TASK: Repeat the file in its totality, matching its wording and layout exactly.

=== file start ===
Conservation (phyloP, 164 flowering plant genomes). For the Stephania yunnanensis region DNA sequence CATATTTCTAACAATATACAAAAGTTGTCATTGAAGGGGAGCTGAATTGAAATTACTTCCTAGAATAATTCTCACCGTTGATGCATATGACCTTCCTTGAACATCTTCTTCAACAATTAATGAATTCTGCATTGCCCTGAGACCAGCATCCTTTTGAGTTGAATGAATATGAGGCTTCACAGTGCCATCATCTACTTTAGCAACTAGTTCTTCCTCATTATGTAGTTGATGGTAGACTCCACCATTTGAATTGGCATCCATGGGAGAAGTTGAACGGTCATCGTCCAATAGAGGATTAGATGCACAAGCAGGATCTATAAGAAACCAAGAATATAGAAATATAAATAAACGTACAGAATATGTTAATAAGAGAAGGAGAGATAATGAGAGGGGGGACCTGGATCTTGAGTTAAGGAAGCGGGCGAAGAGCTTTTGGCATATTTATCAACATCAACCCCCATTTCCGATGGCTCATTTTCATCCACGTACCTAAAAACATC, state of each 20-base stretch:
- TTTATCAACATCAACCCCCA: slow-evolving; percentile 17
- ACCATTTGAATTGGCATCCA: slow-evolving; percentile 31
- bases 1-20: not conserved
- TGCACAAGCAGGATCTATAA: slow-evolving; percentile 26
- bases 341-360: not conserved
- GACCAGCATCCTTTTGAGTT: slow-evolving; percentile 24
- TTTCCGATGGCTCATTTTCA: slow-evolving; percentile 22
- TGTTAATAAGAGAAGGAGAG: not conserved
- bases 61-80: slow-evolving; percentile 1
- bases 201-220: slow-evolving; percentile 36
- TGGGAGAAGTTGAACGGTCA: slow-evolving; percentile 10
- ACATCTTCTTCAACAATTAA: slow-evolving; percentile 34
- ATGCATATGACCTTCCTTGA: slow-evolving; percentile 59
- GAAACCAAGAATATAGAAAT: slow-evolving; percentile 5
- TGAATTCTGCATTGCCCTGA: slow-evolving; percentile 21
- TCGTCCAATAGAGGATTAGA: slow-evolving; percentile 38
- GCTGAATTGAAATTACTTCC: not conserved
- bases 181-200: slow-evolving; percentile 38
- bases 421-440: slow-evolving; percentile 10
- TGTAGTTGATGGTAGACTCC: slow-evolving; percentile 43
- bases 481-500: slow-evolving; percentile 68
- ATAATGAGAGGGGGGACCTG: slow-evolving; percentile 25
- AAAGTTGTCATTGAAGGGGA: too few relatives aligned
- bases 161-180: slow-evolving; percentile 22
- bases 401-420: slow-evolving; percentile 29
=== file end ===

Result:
Conservation (phyloP, 164 flowering plant genomes). For the Stephania yunnanensis region DNA sequence CATATTTCTAACAATATACAAAAGTTGTCATTGAAGGGGAGCTGAATTGAAATTACTTCCTAGAATAATTCTCACCGTTGATGCATATGACCTTCCTTGAACATCTTCTTCAACAATTAATGAATTCTGCATTGCCCTGAGACCAGCATCCTTTTGAGTTGAATGAATATGAGGCTTCACAGTGCCATCATCTACTTTAGCAACTAGTTCTTCCTCATTATGTAGTTGATGGTAGACTCCACCATTTGAATTGGCATCCATGGGAGAAGTTGAACGGTCATCGTCCAATAGAGGATTAGATGCACAAGCAGGATCTATAAGAAACCAAGAATATAGAAATATAAATAAACGTACAGAATATGTTAATAAGAGAAGGAGAGATAATGAGAGGGGGGACCTGGATCTTGAGTTAAGGAAGCGGGCGAAGAGCTTTTGGCATATTTATCAACATCAACCCCCATTTCCGATGGCTCATTTTCATCCACGTACCTAAAAACATC, state of each 20-base stretch:
- TTTATCAACATCAACCCCCA: slow-evolving; percentile 17
- ACCATTTGAATTGGCATCCA: slow-evolving; percentile 31
- bases 1-20: not conserved
- TGCACAAGCAGGATCTATAA: slow-evolving; percentile 26
- bases 341-360: not conserved
- GACCAGCATCCTTTTGAGTT: slow-evolving; percentile 24
- TTTCCGATGGCTCATTTTCA: slow-evolving; percentile 22
- TGTTAATAAGAGAAGGAGAG: not conserved
- bases 61-80: slow-evolving; percentile 1
- bases 201-220: slow-evolving; percentile 36
- TGGGAGAAGTTGAACGGTCA: slow-evolving; percentile 10
- ACATCTTCTTCAACAATTAA: slow-evolving; percentile 34
- ATGCATATGACCTTCCTTGA: slow-evolving; percentile 59
- GAAACCAAGAATATAGAAAT: slow-evolving; percentile 5
- TGAATTCTGCATTGCCCTGA: slow-evolving; percentile 21
- TCGTCCAATAGAGGATTAGA: slow-evolving; percentile 38
- GCTGAATTGAAATTACTTCC: not conserved
- bases 181-200: slow-evolving; percentile 38
- bases 421-440: slow-evolving; percentile 10
- TGTAGTTGATGGTAGACTCC: slow-evolving; percentile 43
- bases 481-500: slow-evolving; percentile 68
- ATAATGAGAGGGGGGACCTG: slow-evolving; percentile 25
- AAAGTTGTCATTGAAGGGGA: too few relatives aligned
- bases 161-180: slow-evolving; percentile 22
- bases 401-420: slow-evolving; percentile 29